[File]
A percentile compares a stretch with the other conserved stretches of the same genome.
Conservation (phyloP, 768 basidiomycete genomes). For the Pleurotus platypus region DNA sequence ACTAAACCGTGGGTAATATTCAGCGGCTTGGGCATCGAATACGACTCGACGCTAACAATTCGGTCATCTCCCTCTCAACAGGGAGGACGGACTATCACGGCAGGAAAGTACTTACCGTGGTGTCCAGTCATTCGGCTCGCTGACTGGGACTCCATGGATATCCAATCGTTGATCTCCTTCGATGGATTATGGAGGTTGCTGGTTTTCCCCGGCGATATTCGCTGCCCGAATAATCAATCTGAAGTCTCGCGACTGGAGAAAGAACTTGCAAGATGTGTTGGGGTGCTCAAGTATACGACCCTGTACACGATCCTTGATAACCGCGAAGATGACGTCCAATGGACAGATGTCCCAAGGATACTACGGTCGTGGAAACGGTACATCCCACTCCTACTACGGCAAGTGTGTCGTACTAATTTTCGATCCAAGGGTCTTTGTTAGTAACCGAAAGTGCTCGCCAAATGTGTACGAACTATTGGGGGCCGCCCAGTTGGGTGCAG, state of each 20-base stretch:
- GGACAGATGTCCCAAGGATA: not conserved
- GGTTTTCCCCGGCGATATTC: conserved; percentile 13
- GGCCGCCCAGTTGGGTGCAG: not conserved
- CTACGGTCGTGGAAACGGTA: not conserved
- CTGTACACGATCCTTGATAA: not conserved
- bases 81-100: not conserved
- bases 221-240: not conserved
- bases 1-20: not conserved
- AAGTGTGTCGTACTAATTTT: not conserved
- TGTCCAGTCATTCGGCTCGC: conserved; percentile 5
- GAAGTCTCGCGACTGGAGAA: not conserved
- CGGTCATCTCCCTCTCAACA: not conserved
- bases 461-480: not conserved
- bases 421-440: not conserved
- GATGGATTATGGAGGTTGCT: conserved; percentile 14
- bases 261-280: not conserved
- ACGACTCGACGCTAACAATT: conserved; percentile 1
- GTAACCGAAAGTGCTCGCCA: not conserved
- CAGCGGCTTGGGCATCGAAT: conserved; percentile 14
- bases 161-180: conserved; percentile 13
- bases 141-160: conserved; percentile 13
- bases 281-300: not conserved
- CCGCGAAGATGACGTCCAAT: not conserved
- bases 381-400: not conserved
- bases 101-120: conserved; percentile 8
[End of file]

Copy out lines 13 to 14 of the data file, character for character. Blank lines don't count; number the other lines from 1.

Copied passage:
- GAAGTCTCGCGACTGGAGAA: not conserved
- CGGTCATCTCCCTCTCAACA: not conserved